Theory on Ellipses

Theory on Ellipses

Questions from Xuan, Drawing Academy student

Hello Vladimir,

Thank you for the excellent video lessons. I very much enjoy them.

You mention that the ellipse (representing a circle in perspective) is distorted, with its front portion larger than the back portion, so that it becomes an oval with only one axis of symmetry.

I think, a circle always appears as an ellipse from a linear perspective. While it is true that the closer half of the circle is larger in perspective, the resulting shape that we see is still a perfect ellipse. However, the horizontal line that bisects the circle does not intersect the ellipse at its widest point.

ellipse-perspectiveI have made an image to illustrate this:

I modelled a cylinder in perspective using a 3D modelling tool and then overlaid the ellipse outline and its major axis.

As you can see, the darker half of the circular face of the cylinder indeed takes up larger than half the area. However, the 2D projection of the circle in perspective is still an ellipse and the major axis of the ellipse is not the same line as the line that bisects the circular face.

Can you please give your point of view on this subject?

Best regards,

Feedback from Vladimir London, Drawing Academy tutor

Dear Xuan,

Many thanks for your question and drawing.

I am very glad that you are thoughtfully reviewing the topics, presented in the drawing course, with an analytical approach.

You are correct, perspective is not a straight-forward subject.

The main challenge is that it is impossible to represent three-dimensional objects, drawing on a flat surface, without distortion. The best method is to use a type of perspective that will minimize distortions.

Sometimes, artists use “incorrect” proportions or geometry to give a viewer a natural feel of objects instead of choosing “geometrically perfect” solutions.

In this painting, Paul Cézanne depicted mountains in the background proportionally larger than in real life. This approach allows the human brain to process the image in a more balanced manner.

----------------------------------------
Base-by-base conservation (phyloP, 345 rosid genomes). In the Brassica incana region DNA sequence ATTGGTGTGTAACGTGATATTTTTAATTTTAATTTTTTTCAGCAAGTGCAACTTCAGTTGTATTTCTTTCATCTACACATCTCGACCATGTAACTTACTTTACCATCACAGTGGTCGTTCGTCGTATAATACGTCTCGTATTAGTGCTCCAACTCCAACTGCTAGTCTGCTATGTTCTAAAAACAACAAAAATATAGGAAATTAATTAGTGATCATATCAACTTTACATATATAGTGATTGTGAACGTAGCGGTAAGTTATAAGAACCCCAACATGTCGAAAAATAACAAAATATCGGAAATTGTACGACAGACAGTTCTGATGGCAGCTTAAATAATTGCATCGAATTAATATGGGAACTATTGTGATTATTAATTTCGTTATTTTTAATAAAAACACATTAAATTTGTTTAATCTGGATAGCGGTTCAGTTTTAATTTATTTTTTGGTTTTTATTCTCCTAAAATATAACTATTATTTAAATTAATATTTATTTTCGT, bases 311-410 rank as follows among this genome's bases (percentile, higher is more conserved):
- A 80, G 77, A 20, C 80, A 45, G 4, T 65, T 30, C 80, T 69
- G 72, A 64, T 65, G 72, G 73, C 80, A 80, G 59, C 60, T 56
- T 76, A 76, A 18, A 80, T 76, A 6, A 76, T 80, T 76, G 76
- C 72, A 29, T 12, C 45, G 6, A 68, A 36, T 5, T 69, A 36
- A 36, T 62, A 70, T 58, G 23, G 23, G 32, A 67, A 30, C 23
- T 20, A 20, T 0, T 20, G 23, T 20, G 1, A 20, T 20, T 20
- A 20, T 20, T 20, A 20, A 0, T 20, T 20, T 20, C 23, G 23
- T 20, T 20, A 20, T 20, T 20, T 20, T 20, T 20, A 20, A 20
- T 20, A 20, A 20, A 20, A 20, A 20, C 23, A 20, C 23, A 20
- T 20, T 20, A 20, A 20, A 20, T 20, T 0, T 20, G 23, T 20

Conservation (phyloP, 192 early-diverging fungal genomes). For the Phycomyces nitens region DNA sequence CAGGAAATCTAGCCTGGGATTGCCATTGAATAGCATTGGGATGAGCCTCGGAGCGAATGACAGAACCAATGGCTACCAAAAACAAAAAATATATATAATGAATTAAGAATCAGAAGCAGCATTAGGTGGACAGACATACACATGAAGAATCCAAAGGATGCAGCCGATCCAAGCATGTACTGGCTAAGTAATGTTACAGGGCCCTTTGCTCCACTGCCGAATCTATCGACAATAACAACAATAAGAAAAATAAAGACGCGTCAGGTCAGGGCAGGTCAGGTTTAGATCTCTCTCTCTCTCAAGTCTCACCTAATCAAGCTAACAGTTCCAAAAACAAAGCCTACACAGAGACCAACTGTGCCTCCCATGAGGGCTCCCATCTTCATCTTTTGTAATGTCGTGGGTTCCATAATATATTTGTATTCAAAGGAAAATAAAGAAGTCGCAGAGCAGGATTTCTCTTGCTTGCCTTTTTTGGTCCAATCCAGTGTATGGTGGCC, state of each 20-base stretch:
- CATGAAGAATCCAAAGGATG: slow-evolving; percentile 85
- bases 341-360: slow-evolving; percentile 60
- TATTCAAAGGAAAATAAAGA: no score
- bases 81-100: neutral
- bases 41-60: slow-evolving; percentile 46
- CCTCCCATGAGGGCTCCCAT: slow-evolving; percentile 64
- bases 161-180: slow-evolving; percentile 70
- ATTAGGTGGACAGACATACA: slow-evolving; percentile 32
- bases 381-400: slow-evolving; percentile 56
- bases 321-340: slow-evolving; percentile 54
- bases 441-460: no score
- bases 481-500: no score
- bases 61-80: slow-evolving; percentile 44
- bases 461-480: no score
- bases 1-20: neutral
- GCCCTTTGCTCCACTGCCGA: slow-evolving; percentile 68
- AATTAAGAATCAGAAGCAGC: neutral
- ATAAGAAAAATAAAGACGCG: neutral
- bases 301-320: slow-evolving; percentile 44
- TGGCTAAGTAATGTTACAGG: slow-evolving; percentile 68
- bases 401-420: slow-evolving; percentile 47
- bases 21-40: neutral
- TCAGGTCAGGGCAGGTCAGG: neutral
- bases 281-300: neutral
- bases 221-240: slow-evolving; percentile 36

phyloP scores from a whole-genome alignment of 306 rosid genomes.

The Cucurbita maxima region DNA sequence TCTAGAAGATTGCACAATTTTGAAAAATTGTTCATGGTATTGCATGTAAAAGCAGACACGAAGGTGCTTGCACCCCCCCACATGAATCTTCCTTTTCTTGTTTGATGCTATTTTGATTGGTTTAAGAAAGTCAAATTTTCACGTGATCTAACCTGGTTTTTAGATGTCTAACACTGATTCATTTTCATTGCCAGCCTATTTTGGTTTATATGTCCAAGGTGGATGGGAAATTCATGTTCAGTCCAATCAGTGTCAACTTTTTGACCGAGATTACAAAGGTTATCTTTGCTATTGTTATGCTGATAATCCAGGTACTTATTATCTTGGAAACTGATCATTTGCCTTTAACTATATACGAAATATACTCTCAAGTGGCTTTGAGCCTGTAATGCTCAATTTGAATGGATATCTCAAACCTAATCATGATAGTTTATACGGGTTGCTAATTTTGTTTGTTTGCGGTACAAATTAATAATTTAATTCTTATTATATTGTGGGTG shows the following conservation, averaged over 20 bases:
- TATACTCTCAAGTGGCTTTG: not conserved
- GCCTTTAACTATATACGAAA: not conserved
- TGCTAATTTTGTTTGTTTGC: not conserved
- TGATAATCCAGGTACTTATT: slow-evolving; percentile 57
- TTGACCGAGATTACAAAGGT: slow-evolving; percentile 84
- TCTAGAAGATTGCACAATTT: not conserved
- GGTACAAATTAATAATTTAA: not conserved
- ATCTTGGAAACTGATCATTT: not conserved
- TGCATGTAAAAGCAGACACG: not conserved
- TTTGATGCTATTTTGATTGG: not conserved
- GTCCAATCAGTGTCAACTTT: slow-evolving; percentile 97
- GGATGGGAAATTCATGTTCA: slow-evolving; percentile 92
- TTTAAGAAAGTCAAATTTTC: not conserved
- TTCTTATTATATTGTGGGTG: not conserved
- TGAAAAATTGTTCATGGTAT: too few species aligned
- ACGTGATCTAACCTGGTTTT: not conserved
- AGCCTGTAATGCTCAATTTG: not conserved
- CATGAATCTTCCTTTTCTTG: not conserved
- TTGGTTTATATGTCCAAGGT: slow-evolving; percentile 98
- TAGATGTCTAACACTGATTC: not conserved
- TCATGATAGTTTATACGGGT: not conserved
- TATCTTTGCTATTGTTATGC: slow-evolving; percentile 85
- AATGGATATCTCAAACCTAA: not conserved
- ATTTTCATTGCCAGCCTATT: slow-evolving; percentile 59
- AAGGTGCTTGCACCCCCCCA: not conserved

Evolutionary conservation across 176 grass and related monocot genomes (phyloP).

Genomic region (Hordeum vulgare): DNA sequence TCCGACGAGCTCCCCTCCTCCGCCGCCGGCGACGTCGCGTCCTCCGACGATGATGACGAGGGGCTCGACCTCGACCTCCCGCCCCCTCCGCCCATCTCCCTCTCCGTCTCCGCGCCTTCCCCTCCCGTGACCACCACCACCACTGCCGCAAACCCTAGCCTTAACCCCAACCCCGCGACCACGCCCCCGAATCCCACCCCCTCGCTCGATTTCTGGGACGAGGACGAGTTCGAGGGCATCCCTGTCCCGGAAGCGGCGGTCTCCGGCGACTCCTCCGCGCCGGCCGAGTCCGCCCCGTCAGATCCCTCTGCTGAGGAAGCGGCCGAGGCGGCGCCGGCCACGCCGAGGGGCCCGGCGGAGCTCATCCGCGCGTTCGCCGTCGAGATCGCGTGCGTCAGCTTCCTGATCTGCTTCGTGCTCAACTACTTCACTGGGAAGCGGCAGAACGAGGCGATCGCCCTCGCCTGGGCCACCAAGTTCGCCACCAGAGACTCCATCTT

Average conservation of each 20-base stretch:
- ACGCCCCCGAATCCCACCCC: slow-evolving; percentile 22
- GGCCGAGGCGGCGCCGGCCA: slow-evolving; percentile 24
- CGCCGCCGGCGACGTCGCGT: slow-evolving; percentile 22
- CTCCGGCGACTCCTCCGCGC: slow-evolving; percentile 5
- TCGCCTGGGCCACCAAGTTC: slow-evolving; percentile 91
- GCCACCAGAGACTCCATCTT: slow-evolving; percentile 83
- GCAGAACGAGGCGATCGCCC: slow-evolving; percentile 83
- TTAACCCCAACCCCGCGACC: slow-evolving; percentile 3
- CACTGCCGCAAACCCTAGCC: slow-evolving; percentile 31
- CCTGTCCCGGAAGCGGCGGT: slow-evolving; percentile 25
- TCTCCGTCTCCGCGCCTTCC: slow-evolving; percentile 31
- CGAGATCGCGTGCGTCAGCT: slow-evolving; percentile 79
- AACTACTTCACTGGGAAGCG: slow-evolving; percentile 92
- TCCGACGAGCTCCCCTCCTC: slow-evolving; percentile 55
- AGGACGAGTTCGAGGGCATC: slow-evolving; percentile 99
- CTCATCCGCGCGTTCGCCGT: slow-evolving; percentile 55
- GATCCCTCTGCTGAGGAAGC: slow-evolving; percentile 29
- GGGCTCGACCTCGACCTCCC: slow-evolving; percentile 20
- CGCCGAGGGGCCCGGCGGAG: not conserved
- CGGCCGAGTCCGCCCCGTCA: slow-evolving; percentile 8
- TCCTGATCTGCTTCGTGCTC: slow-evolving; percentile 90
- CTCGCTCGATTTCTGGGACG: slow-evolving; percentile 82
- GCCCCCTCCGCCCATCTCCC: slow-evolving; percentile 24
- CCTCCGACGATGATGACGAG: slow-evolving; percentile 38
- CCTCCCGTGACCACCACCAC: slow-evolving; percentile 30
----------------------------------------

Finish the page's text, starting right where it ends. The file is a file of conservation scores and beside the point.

Paul Cézanne landscape

You might have such an experience when photographing far-away objects without a zoom function. You may believe that objects in the background would appear larger than they actually do on a photograph.

The same applies to a circle in perspective. Sometimes, you need to step away from a geometrical approach as it would not solve the challenge of drawing without distortion.

It is better to create an “illusion” of a realistic-looking object than to make it geometrically perfect, but looking less natural.

In regard to the 3-D modelling tool, you need to remember that it is done by software calculations. The program has the same difficulties in depicting the real three-dimensional world on the flat surface of a screen.

Developers of the tool used approximations (this is the answer to your question regarding the way 3D and 2D ovals overlap perfectly).

It is great that you ask such questions as it shows you are thinking in a similar manner as great artists of the past.

To your creative success,

Response from Xuan, Drawing Academy student

Dear Vladimir,

Thank you for your kind words and your quick response.

cylinderI found a better illustration of what I was trying to say in my previous email.

The widest part of the 2D ellipse does not correspond to the widest part of the circle. In geometric terms, the tangent line where the ellipse intersects the quadrilateral should not be vertical, but should always follow the line that leads to the vanishing point.